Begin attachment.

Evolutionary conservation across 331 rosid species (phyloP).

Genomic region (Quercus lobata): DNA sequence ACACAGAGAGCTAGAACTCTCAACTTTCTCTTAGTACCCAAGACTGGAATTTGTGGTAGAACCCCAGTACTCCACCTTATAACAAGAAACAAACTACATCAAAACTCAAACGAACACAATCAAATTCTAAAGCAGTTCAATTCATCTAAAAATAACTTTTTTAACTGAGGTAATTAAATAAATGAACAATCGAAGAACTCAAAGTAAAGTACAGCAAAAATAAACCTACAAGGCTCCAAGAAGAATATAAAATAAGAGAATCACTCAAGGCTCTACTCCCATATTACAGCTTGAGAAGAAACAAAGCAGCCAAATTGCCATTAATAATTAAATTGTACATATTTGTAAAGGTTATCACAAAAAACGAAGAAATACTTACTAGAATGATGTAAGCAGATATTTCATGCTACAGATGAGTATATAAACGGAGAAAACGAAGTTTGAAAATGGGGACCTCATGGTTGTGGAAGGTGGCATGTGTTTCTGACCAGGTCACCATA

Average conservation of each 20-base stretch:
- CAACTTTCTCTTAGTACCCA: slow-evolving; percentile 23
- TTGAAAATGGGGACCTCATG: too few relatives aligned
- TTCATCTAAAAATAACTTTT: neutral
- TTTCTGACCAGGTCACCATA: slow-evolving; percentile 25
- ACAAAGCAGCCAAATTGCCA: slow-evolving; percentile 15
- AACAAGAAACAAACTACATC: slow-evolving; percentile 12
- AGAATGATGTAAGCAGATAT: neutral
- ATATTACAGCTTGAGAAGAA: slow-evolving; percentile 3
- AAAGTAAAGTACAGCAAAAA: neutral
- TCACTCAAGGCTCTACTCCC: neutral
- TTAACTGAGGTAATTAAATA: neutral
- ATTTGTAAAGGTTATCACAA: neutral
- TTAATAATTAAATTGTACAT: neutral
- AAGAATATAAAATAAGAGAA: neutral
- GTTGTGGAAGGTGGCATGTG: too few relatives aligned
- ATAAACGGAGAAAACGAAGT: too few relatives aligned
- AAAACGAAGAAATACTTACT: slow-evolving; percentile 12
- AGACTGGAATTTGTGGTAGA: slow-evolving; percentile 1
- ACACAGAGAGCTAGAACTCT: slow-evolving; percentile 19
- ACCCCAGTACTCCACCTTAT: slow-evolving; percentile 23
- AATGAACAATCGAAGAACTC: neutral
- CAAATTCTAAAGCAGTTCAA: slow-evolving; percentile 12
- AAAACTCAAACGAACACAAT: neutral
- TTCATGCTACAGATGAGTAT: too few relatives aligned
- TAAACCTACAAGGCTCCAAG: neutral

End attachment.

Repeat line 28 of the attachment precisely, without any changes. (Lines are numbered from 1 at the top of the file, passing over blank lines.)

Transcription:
- TAAACCTACAAGGCTCCAAG: neutral